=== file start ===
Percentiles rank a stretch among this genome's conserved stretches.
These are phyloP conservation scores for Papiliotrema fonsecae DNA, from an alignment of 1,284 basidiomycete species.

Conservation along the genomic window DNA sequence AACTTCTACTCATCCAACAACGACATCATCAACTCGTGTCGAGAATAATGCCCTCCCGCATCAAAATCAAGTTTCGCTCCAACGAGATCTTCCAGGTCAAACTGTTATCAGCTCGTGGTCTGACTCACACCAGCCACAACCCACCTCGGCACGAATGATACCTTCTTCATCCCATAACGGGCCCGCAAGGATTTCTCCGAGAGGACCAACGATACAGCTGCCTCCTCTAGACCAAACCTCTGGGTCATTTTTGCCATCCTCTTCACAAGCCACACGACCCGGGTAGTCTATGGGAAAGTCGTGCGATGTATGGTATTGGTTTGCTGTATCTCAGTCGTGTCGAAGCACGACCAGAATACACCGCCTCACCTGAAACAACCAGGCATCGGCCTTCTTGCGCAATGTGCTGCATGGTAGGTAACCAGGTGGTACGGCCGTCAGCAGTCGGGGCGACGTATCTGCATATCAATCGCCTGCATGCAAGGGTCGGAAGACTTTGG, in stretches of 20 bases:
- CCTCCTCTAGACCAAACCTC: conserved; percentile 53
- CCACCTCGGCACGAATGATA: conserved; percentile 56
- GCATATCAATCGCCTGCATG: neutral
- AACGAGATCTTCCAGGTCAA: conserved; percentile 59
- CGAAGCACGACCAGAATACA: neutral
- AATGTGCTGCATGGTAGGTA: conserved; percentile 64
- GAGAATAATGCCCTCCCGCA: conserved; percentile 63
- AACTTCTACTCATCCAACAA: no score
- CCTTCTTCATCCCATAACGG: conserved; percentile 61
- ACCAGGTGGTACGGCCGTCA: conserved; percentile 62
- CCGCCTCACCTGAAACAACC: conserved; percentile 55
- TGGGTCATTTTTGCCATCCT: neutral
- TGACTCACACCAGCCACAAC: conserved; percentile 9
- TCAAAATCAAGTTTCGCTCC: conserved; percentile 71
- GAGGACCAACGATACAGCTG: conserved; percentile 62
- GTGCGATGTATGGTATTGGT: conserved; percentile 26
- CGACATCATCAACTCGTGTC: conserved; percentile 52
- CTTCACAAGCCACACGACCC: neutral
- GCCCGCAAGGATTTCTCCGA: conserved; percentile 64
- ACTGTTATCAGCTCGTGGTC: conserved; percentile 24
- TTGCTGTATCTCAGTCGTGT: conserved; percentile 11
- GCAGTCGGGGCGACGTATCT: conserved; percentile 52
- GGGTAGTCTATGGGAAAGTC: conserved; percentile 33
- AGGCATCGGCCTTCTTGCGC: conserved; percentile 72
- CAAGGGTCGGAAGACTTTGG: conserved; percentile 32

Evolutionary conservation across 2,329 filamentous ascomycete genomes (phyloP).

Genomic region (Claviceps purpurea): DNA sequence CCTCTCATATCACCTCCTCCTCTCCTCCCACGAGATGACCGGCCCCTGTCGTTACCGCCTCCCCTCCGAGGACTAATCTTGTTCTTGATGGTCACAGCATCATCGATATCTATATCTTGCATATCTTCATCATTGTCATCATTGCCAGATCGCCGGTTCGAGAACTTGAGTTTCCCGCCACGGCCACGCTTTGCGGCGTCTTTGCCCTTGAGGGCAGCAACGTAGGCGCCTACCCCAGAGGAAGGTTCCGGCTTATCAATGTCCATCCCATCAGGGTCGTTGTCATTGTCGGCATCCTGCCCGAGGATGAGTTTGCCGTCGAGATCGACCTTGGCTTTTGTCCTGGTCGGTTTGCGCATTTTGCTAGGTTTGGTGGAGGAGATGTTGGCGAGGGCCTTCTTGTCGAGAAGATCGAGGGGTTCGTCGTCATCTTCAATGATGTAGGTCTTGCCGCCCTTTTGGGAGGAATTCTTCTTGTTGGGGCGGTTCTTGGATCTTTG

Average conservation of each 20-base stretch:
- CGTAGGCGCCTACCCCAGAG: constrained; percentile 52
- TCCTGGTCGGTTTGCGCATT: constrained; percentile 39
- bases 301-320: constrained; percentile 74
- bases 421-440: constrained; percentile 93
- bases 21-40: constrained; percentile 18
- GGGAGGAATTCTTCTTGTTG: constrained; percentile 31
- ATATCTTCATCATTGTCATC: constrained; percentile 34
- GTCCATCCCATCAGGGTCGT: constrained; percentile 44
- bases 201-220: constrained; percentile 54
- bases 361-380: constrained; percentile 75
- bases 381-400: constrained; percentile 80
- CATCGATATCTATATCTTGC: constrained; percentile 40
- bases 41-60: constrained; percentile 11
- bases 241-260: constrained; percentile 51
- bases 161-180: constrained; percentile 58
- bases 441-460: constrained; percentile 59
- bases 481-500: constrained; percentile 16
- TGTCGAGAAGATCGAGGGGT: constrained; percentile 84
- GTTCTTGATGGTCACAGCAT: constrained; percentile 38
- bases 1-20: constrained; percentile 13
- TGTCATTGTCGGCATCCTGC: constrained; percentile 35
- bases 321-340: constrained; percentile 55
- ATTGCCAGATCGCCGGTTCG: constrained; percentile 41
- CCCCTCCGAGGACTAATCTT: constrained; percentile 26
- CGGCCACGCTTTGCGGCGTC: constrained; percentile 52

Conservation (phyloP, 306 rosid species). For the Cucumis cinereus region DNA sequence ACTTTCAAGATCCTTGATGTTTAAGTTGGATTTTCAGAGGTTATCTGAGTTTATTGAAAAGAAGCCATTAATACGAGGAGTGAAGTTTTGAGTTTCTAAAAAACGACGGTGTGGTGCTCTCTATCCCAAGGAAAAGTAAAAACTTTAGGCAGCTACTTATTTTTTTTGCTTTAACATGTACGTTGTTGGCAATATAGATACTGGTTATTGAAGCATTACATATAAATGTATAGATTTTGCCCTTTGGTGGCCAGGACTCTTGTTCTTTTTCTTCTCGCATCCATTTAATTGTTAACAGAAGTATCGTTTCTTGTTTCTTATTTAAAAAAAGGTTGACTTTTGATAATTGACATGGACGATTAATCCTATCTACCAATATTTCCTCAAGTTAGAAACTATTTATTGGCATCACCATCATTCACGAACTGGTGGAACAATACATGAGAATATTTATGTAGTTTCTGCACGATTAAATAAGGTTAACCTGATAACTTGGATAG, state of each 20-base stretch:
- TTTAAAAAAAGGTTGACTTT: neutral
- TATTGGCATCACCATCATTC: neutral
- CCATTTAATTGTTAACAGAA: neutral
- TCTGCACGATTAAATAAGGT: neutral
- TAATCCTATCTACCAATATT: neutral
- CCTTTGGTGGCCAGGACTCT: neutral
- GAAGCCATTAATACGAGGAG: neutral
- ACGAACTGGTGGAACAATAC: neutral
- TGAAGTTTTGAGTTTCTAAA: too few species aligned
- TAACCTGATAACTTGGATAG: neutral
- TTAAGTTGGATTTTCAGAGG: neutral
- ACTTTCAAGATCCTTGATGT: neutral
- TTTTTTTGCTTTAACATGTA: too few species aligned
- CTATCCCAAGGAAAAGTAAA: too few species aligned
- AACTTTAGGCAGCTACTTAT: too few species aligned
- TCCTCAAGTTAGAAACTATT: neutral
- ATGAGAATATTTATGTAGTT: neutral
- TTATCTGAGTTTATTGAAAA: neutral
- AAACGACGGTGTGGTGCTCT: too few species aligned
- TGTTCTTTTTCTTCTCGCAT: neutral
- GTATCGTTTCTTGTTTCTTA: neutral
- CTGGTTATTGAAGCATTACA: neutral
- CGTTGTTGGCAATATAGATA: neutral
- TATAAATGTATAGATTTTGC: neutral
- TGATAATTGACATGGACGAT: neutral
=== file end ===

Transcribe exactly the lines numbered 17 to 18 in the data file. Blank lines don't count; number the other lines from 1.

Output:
- TCAAAATCAAGTTTCGCTCC: conserved; percentile 71
- GAGGACCAACGATACAGCTG: conserved; percentile 62